Swedish queen's report denies father had Nazi links
Sweden's royal family has rejected allegations of links between the German-born queen's late father and the Nazi regime in Germany.
Queen Silvia has published a report she commissioned in response to claims her father took over a factory from a Jewish businessman.
The report concluded that Walter Sommerlath had in fact helped the Jewish man escape from Germany.
But a Holocaust survivors' group said the findings were a "whitewash".
Last year, Swedish commercial broadcaster TV4 reported that Mr Sommerlath had taken advantage of the Nazi's "Aryanisation" programme to take over a factory belonging to Jewish businessman Efim Wechsler in 1939.
But the new, 34-page report, compiled by Swedish World War II expert Erik Norberg, indicated that Mr Sommerlath had allowed Mr Wechsler to escape from Germany by trading the factory for a coffee plantation in Brazil.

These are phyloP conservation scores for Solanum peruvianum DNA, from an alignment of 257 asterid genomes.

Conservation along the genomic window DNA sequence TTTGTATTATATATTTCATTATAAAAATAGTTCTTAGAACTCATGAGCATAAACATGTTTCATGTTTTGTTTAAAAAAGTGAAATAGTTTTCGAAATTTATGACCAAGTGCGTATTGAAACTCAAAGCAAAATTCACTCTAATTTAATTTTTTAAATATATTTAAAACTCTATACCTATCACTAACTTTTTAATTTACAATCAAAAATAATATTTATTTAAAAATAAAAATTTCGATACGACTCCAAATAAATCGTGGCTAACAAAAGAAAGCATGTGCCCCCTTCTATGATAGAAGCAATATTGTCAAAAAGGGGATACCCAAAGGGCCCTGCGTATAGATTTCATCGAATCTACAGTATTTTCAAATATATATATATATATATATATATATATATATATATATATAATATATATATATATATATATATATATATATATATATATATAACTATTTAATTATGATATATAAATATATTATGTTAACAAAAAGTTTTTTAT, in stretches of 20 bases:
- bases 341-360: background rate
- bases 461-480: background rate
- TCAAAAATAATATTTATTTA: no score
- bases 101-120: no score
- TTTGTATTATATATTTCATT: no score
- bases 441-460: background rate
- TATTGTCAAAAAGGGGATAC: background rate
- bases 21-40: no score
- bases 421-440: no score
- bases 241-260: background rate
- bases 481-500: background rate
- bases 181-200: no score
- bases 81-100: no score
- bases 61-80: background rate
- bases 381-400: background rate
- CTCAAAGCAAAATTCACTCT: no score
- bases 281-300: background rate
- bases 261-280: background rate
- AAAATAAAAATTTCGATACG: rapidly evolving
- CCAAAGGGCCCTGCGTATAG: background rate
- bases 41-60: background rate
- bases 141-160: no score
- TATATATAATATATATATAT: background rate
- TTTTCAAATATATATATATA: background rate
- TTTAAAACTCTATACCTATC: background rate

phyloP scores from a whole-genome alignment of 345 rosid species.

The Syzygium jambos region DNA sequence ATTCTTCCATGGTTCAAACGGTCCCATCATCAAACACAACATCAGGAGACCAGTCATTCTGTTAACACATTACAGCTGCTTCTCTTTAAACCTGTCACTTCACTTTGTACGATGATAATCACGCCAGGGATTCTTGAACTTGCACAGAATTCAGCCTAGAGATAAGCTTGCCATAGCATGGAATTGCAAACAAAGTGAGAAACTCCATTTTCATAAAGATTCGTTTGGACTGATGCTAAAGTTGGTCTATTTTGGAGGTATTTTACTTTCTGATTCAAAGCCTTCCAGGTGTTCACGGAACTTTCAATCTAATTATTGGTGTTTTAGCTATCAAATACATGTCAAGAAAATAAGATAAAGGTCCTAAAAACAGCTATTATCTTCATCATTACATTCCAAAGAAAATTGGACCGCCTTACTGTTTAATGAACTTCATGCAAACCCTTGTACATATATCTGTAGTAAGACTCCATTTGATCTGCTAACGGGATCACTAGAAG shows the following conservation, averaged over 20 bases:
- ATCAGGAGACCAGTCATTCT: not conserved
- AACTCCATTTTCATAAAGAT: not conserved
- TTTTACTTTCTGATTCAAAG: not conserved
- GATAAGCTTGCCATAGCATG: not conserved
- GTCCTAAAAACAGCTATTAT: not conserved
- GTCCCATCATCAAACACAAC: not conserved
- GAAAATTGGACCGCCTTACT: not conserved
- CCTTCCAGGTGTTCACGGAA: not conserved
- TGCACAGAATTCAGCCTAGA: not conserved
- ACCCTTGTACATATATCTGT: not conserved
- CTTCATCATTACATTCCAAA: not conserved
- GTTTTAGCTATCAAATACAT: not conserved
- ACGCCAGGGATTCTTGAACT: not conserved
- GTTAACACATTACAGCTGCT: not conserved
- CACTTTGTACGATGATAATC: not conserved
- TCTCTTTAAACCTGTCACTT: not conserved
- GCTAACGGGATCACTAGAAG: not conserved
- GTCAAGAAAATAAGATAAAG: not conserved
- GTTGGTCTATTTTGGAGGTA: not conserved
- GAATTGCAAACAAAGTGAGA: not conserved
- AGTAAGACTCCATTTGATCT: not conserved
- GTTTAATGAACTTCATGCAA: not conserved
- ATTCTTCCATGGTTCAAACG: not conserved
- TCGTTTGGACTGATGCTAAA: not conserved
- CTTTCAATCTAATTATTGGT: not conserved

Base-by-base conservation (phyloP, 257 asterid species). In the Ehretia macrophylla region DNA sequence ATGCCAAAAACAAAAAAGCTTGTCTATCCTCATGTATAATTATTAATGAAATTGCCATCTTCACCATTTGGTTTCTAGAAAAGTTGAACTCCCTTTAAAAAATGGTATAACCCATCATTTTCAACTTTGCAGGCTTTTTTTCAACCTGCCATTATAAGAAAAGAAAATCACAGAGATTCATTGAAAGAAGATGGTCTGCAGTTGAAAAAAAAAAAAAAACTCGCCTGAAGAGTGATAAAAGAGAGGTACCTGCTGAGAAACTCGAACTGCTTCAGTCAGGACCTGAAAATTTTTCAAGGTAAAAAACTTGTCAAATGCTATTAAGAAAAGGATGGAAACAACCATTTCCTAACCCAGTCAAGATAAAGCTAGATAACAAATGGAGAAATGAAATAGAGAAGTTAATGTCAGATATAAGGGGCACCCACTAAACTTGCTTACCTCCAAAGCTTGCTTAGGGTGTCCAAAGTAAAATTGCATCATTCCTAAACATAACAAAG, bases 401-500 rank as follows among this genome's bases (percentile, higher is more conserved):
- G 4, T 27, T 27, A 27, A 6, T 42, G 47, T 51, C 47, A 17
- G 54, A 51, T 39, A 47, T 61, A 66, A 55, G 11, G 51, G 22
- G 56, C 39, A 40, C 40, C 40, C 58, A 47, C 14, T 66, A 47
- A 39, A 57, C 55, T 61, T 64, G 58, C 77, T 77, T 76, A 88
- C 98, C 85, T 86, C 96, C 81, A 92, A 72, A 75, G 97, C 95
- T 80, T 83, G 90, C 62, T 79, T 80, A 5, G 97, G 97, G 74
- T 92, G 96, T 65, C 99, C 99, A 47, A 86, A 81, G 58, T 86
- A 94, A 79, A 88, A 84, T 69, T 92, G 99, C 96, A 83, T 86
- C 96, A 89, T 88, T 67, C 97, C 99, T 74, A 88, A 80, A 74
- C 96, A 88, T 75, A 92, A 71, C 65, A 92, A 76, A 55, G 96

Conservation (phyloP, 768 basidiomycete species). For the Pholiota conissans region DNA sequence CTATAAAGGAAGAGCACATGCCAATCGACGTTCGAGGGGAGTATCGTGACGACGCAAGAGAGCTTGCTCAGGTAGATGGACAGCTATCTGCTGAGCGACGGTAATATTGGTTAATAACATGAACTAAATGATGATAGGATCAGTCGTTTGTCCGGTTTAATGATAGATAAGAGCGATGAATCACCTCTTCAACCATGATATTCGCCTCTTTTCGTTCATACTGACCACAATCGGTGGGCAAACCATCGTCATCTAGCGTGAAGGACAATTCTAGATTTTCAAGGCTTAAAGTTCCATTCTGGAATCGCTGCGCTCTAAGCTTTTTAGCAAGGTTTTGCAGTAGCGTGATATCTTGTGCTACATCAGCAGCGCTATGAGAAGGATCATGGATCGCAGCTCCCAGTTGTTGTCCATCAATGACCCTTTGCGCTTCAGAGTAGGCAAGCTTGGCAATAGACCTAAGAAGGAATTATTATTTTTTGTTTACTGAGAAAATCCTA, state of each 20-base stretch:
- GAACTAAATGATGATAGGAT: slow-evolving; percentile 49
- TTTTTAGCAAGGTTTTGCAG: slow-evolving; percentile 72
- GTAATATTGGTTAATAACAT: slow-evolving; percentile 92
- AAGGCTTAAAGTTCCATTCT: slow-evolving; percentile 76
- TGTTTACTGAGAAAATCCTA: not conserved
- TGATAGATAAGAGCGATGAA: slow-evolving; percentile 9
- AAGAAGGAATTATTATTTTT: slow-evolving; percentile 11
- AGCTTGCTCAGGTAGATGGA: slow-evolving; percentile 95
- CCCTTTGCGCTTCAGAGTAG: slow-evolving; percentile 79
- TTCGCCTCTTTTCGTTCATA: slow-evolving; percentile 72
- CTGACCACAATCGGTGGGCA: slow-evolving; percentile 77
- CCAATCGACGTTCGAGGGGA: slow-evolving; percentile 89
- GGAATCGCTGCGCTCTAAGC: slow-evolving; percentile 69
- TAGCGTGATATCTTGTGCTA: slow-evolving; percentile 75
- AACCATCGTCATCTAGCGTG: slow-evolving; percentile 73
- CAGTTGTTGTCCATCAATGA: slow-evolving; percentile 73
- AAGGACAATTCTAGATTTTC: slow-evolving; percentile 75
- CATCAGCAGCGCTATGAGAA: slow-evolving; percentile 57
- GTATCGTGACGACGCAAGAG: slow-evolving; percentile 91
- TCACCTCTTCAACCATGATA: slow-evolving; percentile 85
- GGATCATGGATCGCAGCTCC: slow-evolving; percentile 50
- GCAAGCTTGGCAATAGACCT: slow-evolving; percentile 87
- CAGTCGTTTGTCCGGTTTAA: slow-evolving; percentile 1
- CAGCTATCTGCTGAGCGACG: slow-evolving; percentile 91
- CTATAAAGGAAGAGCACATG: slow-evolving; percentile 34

The report confirmed that Mr Sommerlath - who died in 1990 - had gone to Brazil in 1920, aged 20, where he met and married the queen's Brazilian mother Alice, whose family owned the large plantation.
The American Gathering of Holocaust Survivors and their Descendants reacted to the report by dismissing it as "self-serving" and lacking in credibility.
"The report was not an independent inquiry - it was commissioned by the queen with the participation of her cousin, a Brazilian lawyer," the organisation said in a statement quoted by the Associated Press news agency.
"Such a probe can only raise suspicions of a whitewash."
Queen Silvia has faced criticism in Swedish media for a number of years for not doing more to address the rumours of her father's role in Germany during World War II.